it doesn't get much more spaghetti-like than this recipe. Garlic, onions, and a few Italian seasonings compliment the dish. So put on some Frank Sinatra music, close your eyes, dig in, and pretend you're floating down a river on a gondola in Italy!
If you love cheesy pasta then this is a definite must-try. Stuffed inside spaghetti squash is cream cheese, grated parmesan cheese, and mozzarella cheese! Seriously, it's a cheese-lovers dream dish. Enhancing the flavor even more is garlic and sautéed spinach. Those are two extremely healthy ingredients. Garlic has been linked to lowering cholesterol, reducing blood pressure, and fighting cancer. Additionally, spinach is known to aid digestion, protect eye health, and boost immunity. If you want to make this recipe a bit healthier, cut back on some of the cheese.
Polishing off a plate of hot wings is perfect for watching a Sunday night football game. The only problem is - hot wings are typically high in unhealthy fats and leave you feeling extremely sluggish the rest of the night. No one likes feeling like there's a tub of grease sitting in their belly. That's where this recipe comes in. It mixes the spaghetti-like squash with famous Frank's Red Hot sauce and protein-packed Greek yogurt to create a healthier spinoff. Of course, you don't have to be a sports fan to enjoy this recipe!
If you are a fan of Alfredo sauce then you're going to love this recipe. It mixes spaghetti squash with protein-packed chicken and the flavorful white sauce. Please note: the Alfredo sauce recipe in this particular recipe is not one that I would label as "healthy." If you're looking to keep this dish gluten-free and scale-friendly then I would recommend opting for a different version.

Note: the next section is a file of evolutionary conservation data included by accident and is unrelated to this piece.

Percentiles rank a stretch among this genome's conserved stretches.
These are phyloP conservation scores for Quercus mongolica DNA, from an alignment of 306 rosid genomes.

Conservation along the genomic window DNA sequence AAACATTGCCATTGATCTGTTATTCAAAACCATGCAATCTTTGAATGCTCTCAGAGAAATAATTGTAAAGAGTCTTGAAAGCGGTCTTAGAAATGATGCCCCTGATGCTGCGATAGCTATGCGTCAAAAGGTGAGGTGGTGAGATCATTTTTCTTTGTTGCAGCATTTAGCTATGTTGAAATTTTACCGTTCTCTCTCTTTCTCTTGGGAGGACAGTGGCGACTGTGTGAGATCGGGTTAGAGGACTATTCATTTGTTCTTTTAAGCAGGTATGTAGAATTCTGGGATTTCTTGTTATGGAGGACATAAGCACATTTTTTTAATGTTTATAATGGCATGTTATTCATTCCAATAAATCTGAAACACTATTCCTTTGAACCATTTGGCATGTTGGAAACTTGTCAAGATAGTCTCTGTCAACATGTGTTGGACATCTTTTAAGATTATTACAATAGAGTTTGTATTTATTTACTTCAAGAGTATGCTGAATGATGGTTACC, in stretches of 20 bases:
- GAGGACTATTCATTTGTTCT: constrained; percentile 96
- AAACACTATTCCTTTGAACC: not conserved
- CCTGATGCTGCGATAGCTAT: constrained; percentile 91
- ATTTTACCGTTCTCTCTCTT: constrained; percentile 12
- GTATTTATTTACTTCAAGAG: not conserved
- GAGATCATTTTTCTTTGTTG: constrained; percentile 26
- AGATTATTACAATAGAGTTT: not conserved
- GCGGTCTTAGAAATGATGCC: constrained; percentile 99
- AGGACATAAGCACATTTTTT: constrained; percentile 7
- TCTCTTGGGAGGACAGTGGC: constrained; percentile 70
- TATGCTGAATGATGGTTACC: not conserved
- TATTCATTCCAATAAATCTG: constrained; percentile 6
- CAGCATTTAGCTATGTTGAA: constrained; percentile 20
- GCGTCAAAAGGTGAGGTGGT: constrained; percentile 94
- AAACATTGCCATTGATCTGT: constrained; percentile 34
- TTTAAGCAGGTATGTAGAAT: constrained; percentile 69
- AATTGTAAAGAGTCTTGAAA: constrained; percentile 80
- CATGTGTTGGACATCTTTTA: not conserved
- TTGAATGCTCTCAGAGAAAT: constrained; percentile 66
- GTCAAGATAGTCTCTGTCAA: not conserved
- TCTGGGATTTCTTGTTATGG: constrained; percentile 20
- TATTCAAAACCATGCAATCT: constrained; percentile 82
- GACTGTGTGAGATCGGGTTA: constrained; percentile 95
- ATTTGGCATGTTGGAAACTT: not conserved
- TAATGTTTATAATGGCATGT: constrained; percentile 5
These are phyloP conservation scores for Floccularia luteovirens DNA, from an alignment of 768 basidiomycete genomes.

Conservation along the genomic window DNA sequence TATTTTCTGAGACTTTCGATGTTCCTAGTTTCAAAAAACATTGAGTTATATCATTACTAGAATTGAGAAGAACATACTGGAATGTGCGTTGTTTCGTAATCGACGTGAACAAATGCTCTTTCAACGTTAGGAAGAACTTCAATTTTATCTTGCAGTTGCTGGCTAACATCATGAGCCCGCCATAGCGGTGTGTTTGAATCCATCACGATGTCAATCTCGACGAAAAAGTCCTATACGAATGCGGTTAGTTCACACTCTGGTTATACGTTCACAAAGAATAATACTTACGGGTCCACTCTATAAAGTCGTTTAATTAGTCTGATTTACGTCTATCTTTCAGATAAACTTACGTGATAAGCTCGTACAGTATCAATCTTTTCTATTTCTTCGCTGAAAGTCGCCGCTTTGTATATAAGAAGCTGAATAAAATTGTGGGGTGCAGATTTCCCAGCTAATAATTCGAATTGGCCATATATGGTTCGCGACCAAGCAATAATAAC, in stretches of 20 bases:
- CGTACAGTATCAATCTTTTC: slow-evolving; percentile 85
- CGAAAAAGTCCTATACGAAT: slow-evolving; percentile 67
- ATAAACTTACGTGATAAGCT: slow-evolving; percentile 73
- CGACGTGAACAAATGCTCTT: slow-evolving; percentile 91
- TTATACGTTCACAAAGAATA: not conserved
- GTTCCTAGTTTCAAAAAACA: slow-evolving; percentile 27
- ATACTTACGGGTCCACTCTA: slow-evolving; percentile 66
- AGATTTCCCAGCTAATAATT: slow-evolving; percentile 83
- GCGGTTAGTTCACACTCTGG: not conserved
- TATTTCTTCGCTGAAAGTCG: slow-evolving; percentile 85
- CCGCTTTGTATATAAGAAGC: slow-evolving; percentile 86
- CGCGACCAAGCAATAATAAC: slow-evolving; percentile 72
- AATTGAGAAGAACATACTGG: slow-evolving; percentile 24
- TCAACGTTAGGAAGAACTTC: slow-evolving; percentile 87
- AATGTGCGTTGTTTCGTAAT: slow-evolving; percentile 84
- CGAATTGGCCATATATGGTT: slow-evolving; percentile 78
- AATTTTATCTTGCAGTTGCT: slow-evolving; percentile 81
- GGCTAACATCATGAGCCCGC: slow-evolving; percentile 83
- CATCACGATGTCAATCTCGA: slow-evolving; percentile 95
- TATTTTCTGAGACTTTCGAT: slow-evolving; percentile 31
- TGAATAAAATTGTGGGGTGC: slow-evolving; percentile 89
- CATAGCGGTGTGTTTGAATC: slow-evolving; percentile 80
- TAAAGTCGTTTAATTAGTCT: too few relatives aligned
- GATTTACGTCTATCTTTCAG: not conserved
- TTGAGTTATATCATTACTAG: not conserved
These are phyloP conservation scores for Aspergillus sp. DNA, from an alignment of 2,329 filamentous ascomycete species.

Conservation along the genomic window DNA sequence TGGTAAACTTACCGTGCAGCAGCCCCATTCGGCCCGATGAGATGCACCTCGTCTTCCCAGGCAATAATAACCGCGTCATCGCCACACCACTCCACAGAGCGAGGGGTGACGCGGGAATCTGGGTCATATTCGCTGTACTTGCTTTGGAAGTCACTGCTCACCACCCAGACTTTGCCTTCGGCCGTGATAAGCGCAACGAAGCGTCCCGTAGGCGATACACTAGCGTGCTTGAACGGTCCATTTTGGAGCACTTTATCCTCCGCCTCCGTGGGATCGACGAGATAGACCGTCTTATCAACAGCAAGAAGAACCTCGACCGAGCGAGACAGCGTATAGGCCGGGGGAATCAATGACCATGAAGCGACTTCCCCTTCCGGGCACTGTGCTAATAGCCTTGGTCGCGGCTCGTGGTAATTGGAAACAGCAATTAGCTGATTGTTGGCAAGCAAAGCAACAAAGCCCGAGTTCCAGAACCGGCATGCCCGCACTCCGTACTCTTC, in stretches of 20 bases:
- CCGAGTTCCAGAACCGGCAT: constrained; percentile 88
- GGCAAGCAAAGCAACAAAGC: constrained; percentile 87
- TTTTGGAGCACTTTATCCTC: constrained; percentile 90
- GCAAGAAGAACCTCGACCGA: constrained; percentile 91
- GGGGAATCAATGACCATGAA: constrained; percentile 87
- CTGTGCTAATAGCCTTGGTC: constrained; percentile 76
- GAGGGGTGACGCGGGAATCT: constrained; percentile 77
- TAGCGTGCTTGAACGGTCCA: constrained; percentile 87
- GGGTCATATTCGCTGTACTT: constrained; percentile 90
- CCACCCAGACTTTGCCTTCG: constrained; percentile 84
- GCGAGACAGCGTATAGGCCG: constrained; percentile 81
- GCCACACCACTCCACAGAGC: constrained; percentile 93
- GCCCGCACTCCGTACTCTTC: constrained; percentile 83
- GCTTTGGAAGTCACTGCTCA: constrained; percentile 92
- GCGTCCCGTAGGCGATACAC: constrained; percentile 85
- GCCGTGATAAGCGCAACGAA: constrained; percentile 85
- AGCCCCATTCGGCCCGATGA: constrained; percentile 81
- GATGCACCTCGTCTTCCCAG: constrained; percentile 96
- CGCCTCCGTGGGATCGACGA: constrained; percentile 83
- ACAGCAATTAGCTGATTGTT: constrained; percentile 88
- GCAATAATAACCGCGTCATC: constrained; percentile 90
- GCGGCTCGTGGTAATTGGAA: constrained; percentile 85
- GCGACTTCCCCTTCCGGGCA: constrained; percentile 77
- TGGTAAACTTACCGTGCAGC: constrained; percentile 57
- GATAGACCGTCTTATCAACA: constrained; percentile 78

Who said spaghetti squash could only be used to create healthier Italian-inspired dishes? A spinoff to the popular Chinese dish, this "Chow Mein" recipe is made up of a cooked veggie blend that's topped with a homemade sauce. The sauce contains Tamari (you can use Soy sauce if you don't mind the gluten) and various spices. It's way healthier than your Chinese takeout and just as delicious!
Have you ever tried Pad Thai? It's a stir-fried rice noodle dish that's topped with a delicious peanut sauce. While it tastes great, it's not very good for your health! For those of you who enjoy the Thai meal, I have great news. You can now dine without the guilt! This healthy Thai Spaghetti Squash with delicious peanut sauce is a great alternative. Unlike the traditional, it's gluten-free and refined sugar-free. Instead of using the white stuff that's been linked to obesity, heart disease, tooth decay, and cancer, this peanut sauce is made with coconut milk, natural peanut butter, coconut sugar, and red curry paste!
This dish is filled with flavorful turkey taco meat, cheese and topped with pico de gallo. It contains various spices -- such as cumin, chili powder, and paprika -- that enhance the flavor and improve the nutritional value. Did you know many spices fight inflammation in the body, ward off illnesses, and can act as natural pain relievers?